New party shows deep political change in new Egypt


A court on Saturday approved a new political party that had sought a license for 15 years, making it the first to be recognized since Hosni Mubarak’s overthrow and illustrating the political earthquake shaking the new Egypt.

In a move to placate reformists and strikers and distance itself from the Mubarak regime, the interim government will change up to four ministers in a limited cabinet reshuffle, an Egyptian official was quoted by state media as saying.

The Wasat Party (Center Party) had tried to gain an official license four times since 1996, but each time its application was rejected by a political parties committee chaired by a leading member of the ruling party, a procedure that stifled opposition.

“The court ruled that the party was established and legitimate as of today,” Egypt’s news agency said of Wasat, set up by a former member of the Muslim Brotherhood and which wants to fuse a respect for Islamic society with democracy.

The means that the Wasat Party can take part in elections that the military has promised to hold within six months and its founder Abou Elela Mady said that it had been powered by “the winds of freedom that blew with the revolution.”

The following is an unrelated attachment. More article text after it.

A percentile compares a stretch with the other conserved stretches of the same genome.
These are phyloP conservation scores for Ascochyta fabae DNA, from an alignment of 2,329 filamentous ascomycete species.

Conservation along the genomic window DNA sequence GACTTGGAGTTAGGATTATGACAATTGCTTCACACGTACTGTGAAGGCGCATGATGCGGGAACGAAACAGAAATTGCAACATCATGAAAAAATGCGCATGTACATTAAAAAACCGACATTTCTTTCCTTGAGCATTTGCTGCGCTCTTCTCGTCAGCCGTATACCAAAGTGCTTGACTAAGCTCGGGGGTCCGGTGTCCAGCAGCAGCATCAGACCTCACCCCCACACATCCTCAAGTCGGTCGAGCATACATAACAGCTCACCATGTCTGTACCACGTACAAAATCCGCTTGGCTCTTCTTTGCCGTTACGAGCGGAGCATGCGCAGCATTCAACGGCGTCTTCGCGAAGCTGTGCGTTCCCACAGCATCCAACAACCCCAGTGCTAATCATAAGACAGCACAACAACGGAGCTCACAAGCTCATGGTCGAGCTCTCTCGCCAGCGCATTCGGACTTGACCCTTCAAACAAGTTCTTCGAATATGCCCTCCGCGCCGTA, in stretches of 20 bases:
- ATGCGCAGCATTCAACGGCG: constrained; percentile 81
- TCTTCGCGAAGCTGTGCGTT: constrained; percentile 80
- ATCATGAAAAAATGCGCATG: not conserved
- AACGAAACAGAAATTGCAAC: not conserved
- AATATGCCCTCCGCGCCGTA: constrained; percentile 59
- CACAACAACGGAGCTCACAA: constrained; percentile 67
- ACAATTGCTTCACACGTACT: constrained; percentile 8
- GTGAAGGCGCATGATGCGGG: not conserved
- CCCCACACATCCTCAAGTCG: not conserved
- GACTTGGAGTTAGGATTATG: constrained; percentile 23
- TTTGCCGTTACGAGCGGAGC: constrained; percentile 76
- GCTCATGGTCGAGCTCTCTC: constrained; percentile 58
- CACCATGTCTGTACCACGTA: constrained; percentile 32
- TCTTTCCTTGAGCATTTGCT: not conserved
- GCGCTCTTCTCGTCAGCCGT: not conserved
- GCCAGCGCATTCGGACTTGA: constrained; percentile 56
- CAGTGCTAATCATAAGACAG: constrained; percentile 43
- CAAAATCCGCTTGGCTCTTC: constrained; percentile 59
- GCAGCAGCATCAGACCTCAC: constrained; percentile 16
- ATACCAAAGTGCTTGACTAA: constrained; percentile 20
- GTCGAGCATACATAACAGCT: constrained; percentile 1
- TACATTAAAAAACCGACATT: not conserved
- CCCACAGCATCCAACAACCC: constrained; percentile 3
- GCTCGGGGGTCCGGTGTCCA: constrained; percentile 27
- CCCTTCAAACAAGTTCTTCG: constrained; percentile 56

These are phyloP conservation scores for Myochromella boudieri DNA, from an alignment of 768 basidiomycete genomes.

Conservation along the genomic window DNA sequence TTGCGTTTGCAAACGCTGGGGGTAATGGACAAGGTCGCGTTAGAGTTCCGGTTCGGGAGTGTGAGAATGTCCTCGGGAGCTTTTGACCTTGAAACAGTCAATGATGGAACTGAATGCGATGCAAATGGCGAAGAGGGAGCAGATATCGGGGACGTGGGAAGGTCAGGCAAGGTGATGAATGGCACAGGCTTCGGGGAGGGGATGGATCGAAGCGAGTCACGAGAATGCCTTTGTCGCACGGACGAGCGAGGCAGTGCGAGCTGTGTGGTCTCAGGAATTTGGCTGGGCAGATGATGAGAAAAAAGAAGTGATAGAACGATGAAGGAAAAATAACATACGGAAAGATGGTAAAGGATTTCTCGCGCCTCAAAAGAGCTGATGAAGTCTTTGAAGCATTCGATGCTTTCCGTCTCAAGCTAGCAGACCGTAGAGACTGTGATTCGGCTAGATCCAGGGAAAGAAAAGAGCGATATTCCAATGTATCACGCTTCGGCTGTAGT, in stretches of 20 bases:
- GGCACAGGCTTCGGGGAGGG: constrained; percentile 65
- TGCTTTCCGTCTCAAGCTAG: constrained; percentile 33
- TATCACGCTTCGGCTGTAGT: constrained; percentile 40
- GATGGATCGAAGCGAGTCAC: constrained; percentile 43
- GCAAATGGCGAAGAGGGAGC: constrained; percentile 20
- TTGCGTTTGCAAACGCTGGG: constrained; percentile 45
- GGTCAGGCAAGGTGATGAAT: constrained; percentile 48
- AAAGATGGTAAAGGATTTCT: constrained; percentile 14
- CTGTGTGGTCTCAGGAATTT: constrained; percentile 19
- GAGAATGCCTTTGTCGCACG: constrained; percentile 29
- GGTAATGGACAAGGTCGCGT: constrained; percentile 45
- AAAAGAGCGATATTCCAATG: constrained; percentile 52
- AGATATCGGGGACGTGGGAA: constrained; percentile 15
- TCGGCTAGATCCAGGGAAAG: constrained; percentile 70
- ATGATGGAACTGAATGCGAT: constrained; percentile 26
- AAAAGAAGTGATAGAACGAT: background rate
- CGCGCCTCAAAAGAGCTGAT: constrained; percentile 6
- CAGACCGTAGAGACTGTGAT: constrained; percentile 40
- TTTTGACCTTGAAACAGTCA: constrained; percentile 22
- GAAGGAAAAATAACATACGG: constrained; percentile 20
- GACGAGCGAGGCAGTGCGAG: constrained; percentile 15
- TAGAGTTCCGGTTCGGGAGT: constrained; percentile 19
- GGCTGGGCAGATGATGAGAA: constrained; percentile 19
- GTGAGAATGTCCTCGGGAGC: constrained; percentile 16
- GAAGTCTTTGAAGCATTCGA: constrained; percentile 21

The Supreme Council of the Armed Forces, which took over in Egypt after the momentous downfall of Mubarak, 82, dissolved parliament and suspended the constitution to amend it ahead of the elections.

“The current unstable political conditions do not permit a new constitution,” said the official quoted by state media, referring to turmoil in the Arab world’s most populous nation that followed anti-Mubarak protests that started on January 25.

The amendments are expected to be completed in the coming days and will be submitted to a referendum, a judge on the committee dealing with the changes said.

Egypt’s military this weekend warned workers using their new-found freedom to protest over pay that strikes must stop, in a move that businessmen said on Saturday could have come sooner.

Workers cite a series of grievances. What unites them is a new sense of being able to speak out in the post-Mubarak era.

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